- PAH physicians, patients and caregivers urge governments across Canada to uphold funding recommendation and grant swift access to life-extending treatment option -
VANCOUVER, BC and HAMILTON, ON, Nov. 17, 2016 /CNW/ - Canadians affected by pulmonary arterial hypertension (PAH), including those living with scleroderma, are pleased with the recent Common Drug Review (CDR) recommendation to reimburse Uptravi (selexipag). However, the community fears access to this treatment option – the third new PAH therapy approved by Health Canada in recent years – will be delayed due to a lengthy negotiation process through the pan-Canadian Pharmaceutical Alliance (pCPA). Another Health Canada-approved PAH treatment, Opsumit (macitentan), was recommended for public funding by the CDR in January 2015, yet still remains out of reach due to unsuccessful pCPA negotiations, giving patients reason to be concerned that Uptravi may follow in its path.
In January 2016, Health Canada approved Uptravi for the long-term treatment of idiopathic PAH, heritable PAH, PAH associated with connective tissue disorders (including scleroderma), and PAH associated with congenital heart disease, to delay disease progression in adult patients with Functional Class II or III. In October 2016, the CDR recommended that Uptravi be publicly funded for patients whose disease is not being adequately controlled with a first- and second-line therapy. The hope is that publicly-funded access to Uptravi will be successfully negotiated through pCPA, but physicians, patients and caregivers are concerned that any delay will impact the prognosis of those who require this treatment option.
"PAH patients have high hopes for Uptravi as a new treatment option to slow the progression of this rare but very complex and serious lung disease that significantly limits life expectancy," says Maureen Worron-Sauvé, Vice President of Advocacy, Scleroderma Canada. "Our fear is that if we are faced with another lengthy negotiation process, as with other PAH drugs, patients will be denied access to a treatment option that may be urgently needed by some, and seen as a last resort by others."
To date, none of the recently approved treatments for PAH are accessible to patients in Canada through public funding, with the exception of Opsumit, which is only publicly funded in Quebec. This delay in access to treatment restricts PAH physicians' ability to exercise the individual clinical judgement that is essential to the optimal management and long-term health of those living with this complex disease. As the first oral prostacyclin receptor agonist, Uptravi is a new form of treatment that can address patients' diminished quality of life and potentially slow the progression of their disease. For patients who are unable to be treated with an intravenous prostacyclin, Uptravi may be their last hope.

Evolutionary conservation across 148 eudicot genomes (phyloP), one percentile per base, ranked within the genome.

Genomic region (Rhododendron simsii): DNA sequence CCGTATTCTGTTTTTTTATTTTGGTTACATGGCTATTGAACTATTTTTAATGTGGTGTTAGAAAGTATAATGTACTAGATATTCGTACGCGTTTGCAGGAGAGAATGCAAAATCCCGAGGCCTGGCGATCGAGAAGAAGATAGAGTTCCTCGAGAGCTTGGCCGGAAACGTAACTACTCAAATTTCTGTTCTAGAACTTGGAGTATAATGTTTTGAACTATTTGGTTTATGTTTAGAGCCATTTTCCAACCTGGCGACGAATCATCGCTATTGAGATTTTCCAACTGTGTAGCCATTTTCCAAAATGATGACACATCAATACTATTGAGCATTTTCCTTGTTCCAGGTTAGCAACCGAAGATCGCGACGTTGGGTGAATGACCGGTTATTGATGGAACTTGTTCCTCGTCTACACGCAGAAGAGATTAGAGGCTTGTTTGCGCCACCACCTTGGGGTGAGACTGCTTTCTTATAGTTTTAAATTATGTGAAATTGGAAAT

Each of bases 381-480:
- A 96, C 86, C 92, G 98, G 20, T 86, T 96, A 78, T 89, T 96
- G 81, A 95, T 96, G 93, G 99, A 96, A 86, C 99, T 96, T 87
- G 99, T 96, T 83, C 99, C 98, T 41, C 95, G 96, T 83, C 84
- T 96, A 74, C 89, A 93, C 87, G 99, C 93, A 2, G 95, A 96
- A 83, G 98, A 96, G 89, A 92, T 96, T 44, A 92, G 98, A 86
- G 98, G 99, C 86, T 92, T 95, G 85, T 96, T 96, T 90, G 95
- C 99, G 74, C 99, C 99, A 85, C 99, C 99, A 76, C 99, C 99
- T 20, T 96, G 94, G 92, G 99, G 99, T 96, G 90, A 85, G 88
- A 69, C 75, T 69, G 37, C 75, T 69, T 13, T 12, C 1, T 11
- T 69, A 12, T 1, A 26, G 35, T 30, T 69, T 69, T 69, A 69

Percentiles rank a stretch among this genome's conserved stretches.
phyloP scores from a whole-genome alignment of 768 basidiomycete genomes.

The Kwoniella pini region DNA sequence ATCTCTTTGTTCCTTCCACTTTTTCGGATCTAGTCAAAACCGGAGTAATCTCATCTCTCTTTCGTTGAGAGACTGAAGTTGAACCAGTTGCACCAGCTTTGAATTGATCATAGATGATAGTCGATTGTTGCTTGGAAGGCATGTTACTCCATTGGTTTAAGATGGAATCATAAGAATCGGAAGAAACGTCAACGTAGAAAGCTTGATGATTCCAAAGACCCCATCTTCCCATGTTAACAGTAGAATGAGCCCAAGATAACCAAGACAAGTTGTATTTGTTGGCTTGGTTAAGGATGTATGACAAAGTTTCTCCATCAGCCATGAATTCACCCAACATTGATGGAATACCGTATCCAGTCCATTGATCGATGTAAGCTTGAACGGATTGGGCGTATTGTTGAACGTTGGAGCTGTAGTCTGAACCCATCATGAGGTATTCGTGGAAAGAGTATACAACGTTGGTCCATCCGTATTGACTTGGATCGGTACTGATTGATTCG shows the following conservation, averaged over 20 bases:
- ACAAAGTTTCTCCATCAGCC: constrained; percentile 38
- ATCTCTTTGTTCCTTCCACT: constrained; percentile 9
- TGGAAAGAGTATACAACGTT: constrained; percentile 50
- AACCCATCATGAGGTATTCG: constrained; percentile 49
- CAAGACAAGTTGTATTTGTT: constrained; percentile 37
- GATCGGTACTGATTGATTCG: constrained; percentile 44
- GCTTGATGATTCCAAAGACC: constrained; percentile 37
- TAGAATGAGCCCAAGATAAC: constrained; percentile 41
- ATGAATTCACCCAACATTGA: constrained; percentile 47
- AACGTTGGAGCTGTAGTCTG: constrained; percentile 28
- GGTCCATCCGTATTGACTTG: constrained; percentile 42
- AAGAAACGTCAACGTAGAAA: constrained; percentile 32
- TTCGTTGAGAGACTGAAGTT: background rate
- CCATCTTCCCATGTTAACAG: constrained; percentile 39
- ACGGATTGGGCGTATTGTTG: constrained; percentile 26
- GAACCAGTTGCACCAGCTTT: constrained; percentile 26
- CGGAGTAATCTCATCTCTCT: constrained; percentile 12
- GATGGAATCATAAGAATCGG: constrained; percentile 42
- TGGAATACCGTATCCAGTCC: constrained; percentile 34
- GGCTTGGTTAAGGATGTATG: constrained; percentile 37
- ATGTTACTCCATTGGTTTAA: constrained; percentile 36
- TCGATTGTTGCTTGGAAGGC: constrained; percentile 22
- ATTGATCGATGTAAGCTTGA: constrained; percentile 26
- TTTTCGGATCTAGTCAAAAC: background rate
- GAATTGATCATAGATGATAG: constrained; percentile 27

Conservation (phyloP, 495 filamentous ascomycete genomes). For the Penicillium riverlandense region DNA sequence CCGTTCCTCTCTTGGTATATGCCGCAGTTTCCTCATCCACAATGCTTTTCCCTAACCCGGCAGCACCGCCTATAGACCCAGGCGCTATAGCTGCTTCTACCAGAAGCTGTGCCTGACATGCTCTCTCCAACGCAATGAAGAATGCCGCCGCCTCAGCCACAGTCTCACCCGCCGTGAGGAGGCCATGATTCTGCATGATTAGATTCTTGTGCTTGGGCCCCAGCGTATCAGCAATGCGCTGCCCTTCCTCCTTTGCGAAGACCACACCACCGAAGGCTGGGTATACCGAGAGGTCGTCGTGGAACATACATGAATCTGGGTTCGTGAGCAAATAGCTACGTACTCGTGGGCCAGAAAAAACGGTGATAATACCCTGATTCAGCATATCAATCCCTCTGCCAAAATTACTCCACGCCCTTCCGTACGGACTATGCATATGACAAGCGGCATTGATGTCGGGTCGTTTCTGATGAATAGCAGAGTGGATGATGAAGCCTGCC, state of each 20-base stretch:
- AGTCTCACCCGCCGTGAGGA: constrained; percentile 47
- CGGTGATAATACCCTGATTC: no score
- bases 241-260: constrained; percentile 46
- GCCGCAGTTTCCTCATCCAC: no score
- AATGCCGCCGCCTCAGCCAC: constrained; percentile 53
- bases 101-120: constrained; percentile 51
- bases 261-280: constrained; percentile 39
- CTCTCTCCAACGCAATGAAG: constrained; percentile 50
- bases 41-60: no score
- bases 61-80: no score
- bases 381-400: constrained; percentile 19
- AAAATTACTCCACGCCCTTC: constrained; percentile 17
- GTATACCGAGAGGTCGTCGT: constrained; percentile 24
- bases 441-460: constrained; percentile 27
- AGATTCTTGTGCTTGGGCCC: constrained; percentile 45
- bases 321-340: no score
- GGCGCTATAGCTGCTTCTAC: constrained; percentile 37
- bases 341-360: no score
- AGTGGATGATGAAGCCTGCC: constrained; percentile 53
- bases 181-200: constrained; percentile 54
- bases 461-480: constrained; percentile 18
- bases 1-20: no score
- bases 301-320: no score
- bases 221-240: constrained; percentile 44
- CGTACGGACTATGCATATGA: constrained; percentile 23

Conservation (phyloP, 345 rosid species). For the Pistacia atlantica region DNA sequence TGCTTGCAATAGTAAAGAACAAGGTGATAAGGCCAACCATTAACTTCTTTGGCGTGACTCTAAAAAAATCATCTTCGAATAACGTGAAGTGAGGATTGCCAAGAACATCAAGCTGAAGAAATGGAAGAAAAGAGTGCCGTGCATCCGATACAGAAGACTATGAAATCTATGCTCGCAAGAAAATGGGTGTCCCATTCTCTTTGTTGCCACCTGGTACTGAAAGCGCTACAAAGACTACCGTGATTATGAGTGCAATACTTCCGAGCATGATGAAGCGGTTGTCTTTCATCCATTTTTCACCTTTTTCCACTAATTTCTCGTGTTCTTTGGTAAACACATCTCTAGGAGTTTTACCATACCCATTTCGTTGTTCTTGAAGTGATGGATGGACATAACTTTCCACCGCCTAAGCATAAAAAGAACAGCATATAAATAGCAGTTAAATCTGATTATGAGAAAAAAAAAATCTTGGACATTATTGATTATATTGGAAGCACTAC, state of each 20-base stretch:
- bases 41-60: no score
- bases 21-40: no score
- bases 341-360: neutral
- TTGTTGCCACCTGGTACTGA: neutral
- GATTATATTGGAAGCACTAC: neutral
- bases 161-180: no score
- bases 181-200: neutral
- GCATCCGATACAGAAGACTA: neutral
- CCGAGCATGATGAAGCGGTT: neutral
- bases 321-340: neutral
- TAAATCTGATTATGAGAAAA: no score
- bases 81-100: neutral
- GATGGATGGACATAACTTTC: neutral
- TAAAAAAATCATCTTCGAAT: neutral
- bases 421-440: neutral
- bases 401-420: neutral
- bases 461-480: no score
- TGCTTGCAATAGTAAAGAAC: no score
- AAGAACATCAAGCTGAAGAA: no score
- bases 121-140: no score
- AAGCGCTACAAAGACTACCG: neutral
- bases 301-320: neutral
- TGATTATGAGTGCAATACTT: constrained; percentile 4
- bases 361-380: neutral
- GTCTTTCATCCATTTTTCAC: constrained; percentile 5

"When I was diagnosed with PAH in 2009, I was told I only had three months to live. My initial treatment regime prescribed by my PAH specialists moderately improved my symptoms, but it wasn't until Uptravi was added to my combination therapy that I really felt I had an effective course of treatment that controlled and reduced my PAH symptoms," explains Joan Nemeth from Vernon, B.C. "Prior to Uptravi, I couldn't fully get through my days and had to prioritize my activities. I couldn't work two days in a row, or make the bed and do the vacuuming on the same day. Now, I am able to lead a more normal life, and I would hate to think what would happen to me or other PAH patients if we were deprived of this life-changing medication."
While the prognosis for PAH patients has improved somewhat in recent years, it remains poor despite currently available treatments. Many patients remain significantly ill with moderate-to-severe symptoms and progressive right-ventricular heart failure. The average survival in adult PAH patients following diagnosis is estimated at only five to seven years, which means they do not have time to wait for the necessary treatment options to be made accessible to extend their already limited life expectancy.
"It is unacceptable that PAH patients who rely on public drug funding are prevented from accessing Health Canada-approved treatments and, as such, we as PAH specialists are unable to exercise the individual clinical judgment that is essential for the optimal treatment of this serious and fatal disease," says Dr. Sanjay Mehta, MD, FRCPC, FCCP, Director of the Southwest Ontario Pulmonary Hypertension Clinic at the London Health Sciences Center in London, Ontario, and Chair of PHA Canada. "Our community is very concerned that the trend to delay and deny public funding of the newest, most effective PAH treatments is taking treatment decisions out of the experienced hands of PAH medical experts. We strongly urge governments across Canada to immediately fund Uptravi and ensure all PAH patients have timely access to optimal therapy to improve and extend their lives."
About Pulmonary Arterial Hypertension
In PAH, the arteries (blood vessels) of the lungs become narrowed by scar tissue, sometimes to the point of being completely closed. Those affected by PAH suffer from high blood pressure in the lungs, which results in strain and enlargement of the heart, which ultimately leads to heart failure and death. PAH is a common complication of scleroderma, a chronic hardening and contraction of the skin and connective tissue. PAH shares many symptoms with other diseases, which often leads to lengthy delays in diagnosis, and misdiagnosis. There is currently no cure for PAH, and if left untreated, patients live an average of only two to three years.
SOURCE Pulmonary Hypertension Association of Canada